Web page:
One of the families that we specifically went to help was Jhonny's family. In short, Jhonny is a Peruvian boy who was born with multiple disabilities. His family lost their home in a rockslide several years ago. Fundraising took place several years ago to build Jhonny and his family a new home. This is the new home. We were helping seal some cracks in the roof and do some clean up around the house.


Working on the roof of Jhonny's house.

Making a new friend inside Jhonny's house.

Outside Jhonny's house.

Recently, Jhonny's father, who works in construction, had an accident at work. He has been unable to work. This has been an extreme hardship for the family as he is the financial provider and there is a lot of need. They already live with so little, but are the most humble, appreciative family you could ever imagine. I have decided to help. 

Some Teachers PayTeachers sellers, organized by Nitty Gritty Science, are donating a portion of their sales this Sunday, December 14th, to a specific charity or cause. I will be sending 100% of my earnings on this day to help Jhonny's family. I am so excited to give back this holiday season! Pick up a Spanish resource or 2 and join me in supporting this family on Sunday. You can see more about the story of Jhonny's family by going HERE.







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5 Spanish Infographics for the holiday season!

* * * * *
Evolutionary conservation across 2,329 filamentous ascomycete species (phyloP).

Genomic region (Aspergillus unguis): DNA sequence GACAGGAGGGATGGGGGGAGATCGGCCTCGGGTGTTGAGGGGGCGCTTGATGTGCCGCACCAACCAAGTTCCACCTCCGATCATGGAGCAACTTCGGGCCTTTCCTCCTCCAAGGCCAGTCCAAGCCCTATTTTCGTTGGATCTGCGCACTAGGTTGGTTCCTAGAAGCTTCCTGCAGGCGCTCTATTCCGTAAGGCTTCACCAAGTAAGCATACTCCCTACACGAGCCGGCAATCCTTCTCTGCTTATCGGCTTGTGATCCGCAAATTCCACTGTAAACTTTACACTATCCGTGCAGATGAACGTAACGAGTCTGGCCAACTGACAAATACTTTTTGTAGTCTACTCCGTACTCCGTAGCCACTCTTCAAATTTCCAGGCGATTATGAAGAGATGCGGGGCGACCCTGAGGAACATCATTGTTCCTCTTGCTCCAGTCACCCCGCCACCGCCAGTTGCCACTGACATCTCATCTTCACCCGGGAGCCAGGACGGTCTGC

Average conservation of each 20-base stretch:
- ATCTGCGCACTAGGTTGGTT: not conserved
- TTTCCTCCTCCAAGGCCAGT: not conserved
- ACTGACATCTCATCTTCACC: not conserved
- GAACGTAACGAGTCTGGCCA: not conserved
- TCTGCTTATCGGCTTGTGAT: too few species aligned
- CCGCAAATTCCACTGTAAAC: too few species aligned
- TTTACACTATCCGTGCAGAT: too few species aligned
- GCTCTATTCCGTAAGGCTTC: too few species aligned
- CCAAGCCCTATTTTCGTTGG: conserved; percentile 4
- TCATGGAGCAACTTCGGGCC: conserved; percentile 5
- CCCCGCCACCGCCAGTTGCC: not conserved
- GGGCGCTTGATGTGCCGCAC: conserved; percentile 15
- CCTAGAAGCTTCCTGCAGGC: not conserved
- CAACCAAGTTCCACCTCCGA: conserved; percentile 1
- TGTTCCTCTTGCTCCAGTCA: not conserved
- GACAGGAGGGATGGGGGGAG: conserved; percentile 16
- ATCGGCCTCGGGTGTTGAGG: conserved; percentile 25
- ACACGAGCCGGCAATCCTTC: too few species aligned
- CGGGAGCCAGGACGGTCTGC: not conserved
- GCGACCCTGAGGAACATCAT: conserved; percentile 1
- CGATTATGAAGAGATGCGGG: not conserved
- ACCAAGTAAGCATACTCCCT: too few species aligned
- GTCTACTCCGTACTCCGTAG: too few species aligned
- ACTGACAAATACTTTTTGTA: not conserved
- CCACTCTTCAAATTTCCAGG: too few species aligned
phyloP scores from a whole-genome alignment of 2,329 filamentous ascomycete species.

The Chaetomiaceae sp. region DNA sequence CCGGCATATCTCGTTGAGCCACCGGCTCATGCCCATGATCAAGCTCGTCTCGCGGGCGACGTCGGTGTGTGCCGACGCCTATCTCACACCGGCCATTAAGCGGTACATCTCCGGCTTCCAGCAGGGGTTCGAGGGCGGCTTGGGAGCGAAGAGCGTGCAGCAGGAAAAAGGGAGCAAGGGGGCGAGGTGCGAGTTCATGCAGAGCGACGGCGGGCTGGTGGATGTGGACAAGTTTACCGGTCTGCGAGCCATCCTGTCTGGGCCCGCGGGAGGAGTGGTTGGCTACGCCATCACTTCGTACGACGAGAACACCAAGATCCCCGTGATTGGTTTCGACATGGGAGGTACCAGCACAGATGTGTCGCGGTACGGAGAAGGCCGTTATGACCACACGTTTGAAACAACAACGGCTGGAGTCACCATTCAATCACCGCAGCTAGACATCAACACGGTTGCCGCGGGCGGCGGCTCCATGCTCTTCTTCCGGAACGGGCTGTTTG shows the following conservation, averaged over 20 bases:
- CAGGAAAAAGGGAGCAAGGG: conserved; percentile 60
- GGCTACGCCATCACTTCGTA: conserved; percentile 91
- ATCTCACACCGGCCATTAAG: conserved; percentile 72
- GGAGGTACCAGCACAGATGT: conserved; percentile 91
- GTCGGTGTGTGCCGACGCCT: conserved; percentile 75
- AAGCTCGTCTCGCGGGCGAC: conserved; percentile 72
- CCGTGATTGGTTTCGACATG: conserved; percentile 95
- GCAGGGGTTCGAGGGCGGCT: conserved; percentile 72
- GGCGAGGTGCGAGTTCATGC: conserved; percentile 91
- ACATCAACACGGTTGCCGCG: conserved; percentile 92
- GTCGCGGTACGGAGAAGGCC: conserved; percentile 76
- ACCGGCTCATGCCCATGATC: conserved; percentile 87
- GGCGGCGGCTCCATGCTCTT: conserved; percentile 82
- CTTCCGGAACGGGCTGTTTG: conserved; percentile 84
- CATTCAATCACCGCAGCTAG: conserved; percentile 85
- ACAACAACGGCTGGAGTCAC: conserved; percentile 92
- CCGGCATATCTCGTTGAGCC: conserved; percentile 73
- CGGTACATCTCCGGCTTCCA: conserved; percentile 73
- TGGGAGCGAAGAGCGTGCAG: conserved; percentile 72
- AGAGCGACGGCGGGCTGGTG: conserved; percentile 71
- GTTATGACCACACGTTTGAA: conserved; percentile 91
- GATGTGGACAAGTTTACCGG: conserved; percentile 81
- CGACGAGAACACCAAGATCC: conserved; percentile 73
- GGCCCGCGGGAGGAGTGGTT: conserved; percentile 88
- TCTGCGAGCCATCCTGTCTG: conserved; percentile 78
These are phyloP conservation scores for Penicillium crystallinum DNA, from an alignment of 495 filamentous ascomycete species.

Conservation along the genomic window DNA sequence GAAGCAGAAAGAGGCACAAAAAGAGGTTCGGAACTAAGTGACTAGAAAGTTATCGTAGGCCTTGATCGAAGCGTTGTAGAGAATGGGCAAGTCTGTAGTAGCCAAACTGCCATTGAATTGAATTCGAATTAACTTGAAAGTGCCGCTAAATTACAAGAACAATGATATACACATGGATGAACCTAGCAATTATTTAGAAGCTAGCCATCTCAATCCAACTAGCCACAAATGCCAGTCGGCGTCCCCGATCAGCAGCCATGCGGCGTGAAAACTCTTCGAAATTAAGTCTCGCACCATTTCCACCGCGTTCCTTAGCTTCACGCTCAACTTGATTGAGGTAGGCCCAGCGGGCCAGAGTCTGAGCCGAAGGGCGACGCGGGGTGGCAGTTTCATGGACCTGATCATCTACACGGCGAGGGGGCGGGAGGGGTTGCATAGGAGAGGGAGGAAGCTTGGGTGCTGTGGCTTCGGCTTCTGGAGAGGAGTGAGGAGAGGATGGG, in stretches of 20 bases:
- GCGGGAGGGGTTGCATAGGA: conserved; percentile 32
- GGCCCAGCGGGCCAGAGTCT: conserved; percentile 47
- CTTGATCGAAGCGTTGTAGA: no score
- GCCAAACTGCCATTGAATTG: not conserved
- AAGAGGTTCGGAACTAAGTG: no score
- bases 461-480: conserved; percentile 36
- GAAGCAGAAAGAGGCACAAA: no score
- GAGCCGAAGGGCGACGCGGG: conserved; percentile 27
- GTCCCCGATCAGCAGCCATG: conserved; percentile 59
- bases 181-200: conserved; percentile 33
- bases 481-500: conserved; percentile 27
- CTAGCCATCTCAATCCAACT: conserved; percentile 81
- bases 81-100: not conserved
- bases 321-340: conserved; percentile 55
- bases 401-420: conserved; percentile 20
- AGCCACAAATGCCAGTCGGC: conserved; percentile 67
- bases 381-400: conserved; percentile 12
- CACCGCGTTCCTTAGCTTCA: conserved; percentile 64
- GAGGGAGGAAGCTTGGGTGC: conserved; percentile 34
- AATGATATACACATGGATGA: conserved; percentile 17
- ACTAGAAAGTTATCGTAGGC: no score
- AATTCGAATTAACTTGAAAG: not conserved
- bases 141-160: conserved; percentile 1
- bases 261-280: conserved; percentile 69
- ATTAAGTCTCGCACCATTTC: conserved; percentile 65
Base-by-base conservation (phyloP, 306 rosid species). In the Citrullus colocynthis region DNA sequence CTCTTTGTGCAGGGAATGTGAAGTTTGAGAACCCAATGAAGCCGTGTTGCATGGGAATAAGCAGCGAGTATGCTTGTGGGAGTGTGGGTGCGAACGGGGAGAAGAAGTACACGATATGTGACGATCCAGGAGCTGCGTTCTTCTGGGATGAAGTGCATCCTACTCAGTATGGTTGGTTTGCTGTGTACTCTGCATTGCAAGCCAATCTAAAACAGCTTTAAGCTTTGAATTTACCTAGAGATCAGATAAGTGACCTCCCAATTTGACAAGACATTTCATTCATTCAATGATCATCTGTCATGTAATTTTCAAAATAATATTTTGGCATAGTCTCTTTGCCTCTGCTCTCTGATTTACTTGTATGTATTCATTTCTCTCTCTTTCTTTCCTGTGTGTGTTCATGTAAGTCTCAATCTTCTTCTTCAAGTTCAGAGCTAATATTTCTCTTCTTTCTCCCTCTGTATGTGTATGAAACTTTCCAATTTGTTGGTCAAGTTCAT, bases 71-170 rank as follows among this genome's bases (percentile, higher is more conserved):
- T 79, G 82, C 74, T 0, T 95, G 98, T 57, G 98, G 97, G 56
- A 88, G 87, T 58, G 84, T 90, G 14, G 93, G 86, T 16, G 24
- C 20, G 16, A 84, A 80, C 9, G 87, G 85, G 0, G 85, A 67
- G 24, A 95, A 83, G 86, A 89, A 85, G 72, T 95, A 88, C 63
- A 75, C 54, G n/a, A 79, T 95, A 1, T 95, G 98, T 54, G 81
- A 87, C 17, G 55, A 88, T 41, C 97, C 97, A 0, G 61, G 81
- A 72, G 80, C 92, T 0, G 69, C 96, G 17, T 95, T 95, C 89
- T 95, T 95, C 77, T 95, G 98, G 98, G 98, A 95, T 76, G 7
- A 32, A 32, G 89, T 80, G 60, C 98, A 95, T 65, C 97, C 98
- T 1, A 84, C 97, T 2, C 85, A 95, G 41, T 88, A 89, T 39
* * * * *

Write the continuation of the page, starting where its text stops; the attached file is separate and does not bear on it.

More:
I'm always on the lookout for cool infographics to share in my Spanish classes. Infographics are pretty much just like the name implies. They are visual representations of information about a particular topic. I generally find these on Pinterest. We are trying to push through these last 8 days of school before Christmas break and I plan to add in some of the infographics to infuse some target language reading. 





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Teaching across the USA...and Beyond!

I'm super excited to link up today with Lucy S for a fun topic about teaching across the USA...and beyond! Teacher bloggers are linking up and sharing where they teach and the best thing about teaching there. I can't wait to read all the responses! Here's mine:



I love, love, love that I get to be a part of such a diverse school. Our teaching staff is made up of teachers from America, Canada, Cayman, and Britain. The student population gets even more fun. I'm afraid to list as I know I'll leave something out, but, just to use my daughter's first grade class as an example, there are students whose families are from the US, Canada, Cuba, Cayman, Colombia, France and Honduras. The population of the island is only about 50,000 people. There are currently people from 109 different countries living here. It is truly awesome to live and teach in such a melting pot of cultures. 

Besides the diversity, you absolutely can't beat the weather! Being from Georgia, I remember going out on winter mornings and starting the car for it to warm up or scraping ice from the windshield before school. None of that craziness here! You have to be able to handle the heat though. This time of year we get a nice breeze, but June-August is H.O.T.  Of course, there is hurricane season, June-November, but since we've been here (now 3 hurricane seasons), we've had very little threat of bad weather. There is some rain, but it generally doesn't last long. With the nice, warm weather year round, it means that you get to spend more time doing things like this. :)



What's the best thing about where you teach? Head on over to this post and link up or comment below.